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From:don thompson Date:March 6 2006 8:51pm
Subject:Re: Transaction class design in Wishlist
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Hi,
My work with a transaction class is too specialized for what you're
looking for, but may have some useful ideas to
consider.  My implementation is basically a banking account, and
implements the commit as a function called upon
'no exceptions' as mentioned.
Consider for example the posting of a check to your checking account,
which has an overdraft line of credit.
The transaction begins as a {Withdrawal Check}, fails due to
insufficient funds, and throws exception  NSF.  This failure
is caught, which causes addition account analysis.  The account has an
OD Protection record, so the input transaction
stream is changed to {ODTransfer, Withdrawal Check}. 
Lets consider some outcomes of posting this transaction: ODTransfer =
{Credit Line Add-On, Deposit to Checking}
for the NSF amount from first attempted post.    The Add-On may fail due
to insufficient remaining line, which therefore
throws an NSFLine exception.  This once again causes additional account
analysis, for example a second source of funds
might be from another deposit account such as savings. 
The transaction stream is modified to include this transfer.  This type
of transfer may fail to to excessive transfers during
the month (US Banking regulation), and throw an appropriate exception.
My point is, the transaction class knows how to build the sequence of
transactions in an attempt to satisfy the  base
transaction.  Posting attempts at these complex transactions either
succeed (then commit) or fail (throw exception).  Once
the sequence of account rules are exhausted, the transaction fails with
a final exception.  In the above, I forgot to mention
that at each failure (exception thrown), a rollback is called, so that
the fresh attempt at the revised transaction can be
attempted.
Again, I know this is a very application specific example, but it really
shows how a transaction class, together with exceptions,
rollback and commit can make a very elegant solution to a very complex
problem.
I'm very interested in how this (your) transaction class develops.

Don

Pedro Lamarão wrote:

>Warren Young escreveu:
>  
>
>>Pedro Lamarão wrote:
>>    
>>
>>>My suggestion is to not "commit on destruction" like described above.
>>>A transaction should not be committed if an exception is raised; it
>>>should be rolled back.
>>>      
>>>
>>Good point.  I'll keep it in mind.
>>
>>    
>>
>Here you go:
>
>--- Wishlist    2005-11-02 17:13:20.000000000 -0200
>+++ Wishlist.new        2006-03-06 17:06:01.000000000 -0300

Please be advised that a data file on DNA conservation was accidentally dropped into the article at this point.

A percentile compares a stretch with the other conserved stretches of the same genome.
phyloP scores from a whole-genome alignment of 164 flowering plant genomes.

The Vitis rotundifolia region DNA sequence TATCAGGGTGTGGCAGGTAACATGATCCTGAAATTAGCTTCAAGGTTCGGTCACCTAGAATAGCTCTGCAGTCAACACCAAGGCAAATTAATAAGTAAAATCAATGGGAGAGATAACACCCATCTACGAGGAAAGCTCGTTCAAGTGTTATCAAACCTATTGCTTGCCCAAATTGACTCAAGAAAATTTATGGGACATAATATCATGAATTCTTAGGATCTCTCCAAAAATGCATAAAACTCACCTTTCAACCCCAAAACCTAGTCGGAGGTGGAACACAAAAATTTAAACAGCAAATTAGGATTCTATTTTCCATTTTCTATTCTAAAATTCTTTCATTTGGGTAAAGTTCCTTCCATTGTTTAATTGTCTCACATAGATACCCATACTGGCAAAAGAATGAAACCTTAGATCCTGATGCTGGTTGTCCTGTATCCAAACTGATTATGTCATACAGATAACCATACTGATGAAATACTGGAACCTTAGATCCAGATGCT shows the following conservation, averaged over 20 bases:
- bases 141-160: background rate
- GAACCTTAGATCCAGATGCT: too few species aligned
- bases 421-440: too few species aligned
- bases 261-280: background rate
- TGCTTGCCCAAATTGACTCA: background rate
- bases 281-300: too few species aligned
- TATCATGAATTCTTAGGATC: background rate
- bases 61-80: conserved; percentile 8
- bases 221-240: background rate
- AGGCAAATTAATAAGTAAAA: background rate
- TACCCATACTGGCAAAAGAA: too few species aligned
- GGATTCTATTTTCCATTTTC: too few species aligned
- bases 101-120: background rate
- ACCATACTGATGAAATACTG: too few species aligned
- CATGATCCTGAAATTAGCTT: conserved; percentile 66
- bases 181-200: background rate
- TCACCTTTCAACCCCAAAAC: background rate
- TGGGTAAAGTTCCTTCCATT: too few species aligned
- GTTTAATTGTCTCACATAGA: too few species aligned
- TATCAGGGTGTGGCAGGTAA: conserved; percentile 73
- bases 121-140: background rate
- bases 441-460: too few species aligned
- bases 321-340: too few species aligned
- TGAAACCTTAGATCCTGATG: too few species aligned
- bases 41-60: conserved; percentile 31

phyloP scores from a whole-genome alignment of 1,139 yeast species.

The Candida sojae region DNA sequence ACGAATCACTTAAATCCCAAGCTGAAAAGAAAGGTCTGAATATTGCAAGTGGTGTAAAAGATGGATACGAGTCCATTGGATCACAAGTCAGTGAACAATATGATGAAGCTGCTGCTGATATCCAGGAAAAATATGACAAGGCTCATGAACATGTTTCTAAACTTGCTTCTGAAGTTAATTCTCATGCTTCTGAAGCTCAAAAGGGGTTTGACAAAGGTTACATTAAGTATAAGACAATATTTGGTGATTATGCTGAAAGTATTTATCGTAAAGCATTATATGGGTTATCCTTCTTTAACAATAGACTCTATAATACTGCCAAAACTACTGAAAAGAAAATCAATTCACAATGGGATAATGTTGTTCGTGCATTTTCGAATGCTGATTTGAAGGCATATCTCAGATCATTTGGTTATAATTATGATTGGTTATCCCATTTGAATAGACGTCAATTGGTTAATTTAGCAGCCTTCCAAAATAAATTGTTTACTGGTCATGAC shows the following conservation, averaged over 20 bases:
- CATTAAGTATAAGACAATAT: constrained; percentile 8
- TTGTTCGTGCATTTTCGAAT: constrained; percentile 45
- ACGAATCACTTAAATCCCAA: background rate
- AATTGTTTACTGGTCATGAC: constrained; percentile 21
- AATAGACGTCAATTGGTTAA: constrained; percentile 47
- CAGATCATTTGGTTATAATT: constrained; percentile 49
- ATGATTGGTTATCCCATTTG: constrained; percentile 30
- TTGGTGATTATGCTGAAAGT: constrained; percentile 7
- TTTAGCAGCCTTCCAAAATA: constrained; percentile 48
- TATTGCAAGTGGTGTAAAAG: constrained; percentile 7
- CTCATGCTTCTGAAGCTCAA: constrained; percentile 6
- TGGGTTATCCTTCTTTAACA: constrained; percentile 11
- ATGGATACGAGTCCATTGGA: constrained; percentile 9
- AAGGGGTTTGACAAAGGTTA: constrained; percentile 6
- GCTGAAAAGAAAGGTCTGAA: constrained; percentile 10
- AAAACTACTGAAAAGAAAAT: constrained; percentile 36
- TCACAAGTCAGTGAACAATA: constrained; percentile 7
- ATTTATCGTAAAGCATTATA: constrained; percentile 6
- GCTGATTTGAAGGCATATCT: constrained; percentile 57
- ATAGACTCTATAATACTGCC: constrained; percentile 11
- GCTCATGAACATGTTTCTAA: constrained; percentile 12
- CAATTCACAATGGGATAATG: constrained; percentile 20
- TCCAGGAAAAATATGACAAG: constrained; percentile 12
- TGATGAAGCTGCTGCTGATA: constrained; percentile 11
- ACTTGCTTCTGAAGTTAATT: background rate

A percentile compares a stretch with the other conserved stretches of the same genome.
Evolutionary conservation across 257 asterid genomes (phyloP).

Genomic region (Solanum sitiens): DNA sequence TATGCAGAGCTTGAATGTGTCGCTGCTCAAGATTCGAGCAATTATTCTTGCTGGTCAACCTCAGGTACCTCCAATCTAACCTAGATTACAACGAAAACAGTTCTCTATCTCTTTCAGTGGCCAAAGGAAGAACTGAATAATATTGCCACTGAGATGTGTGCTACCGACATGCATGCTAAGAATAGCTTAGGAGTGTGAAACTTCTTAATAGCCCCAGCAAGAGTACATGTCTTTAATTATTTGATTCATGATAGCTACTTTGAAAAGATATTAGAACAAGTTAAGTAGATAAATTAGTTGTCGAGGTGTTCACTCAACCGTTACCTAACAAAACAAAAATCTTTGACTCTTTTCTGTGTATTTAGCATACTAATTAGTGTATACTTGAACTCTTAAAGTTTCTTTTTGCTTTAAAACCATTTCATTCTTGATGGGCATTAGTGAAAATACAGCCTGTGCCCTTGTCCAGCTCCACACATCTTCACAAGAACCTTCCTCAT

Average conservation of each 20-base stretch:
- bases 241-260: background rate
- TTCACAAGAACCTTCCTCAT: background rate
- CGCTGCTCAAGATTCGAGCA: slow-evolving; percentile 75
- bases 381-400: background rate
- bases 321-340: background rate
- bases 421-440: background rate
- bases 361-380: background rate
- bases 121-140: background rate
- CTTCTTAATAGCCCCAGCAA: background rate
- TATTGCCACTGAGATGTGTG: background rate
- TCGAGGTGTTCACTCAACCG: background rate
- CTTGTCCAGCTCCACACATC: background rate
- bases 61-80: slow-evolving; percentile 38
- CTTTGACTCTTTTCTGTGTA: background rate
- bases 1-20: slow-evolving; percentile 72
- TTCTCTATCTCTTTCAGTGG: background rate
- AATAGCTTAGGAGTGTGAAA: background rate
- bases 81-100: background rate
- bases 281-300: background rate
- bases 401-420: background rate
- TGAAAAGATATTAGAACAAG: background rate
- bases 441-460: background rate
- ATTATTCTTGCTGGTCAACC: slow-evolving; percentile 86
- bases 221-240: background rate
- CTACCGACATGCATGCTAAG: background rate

>@@ -29,18 +29,16 @@
>        base class.
>
>
>-       o Transaction support.  Create a "Transaction" class, an
>-         object of which you create on the stack, giving it a
>-         reference to the Connection object.  Transaction object's
>-         ctor calls a function on the Connection object to start
>-         a transaction set, and its dtor calls another function to
>-         commit the transaction.  Also provide a "commit()" member
>-         function, to commit before destruction.  This has a couple
>-         of uses.  First, it's useful for avoiding exceptions coming
>-         from ~Transaction(), if such a thing is possible.  Second,
>-         sometimes it's inconvenient to wait until the end of a block
>-         to commit the transaction, and adding artifical blocks is
>-         somewhat ugly.
>+       o Transaction support. Create a "transaction" class in the stack,
>+          initialized with the Connection object,
>+          so that it can call a function on the Connection object to
>+          allocate a transaction set.
>+          A Transaction may act as a "container" of actions to be committed
>+          with a commit() member function call.
>+          The transaction will only be committed through a call to this
>+          member function; if the destructor is called on an "active"
>+          transaction, it is rolled back. This is particularly useful
>+          if an exception is raised.
>
>        o Add a configure script option to allow the new lock
>          mechanism to use platform mutexes via the Boost.Threads
>
>
>
>  
>

Thread
Transaction class design in WishlistPedro LamarĂ£o6 Mar
  • Re: Transaction class design in WishlistWarren Young6 Mar
    • Re: Transaction class design in WishlistPedro LamarĂ£o6 Mar
      • Re: Transaction class design in WishlistWarren Young6 Mar
      • Re: Transaction class design in Wishlistdon thompson6 Mar
        • Re: Transaction class design in WishlistWarren Young6 Mar
          • Re: Transaction class design in WishlistWarren Young6 Mar
  • Re: Transaction class design in WishlistDrew Vogel8 Mar
    • Re: Transaction class design in WishlistWarren Young8 Mar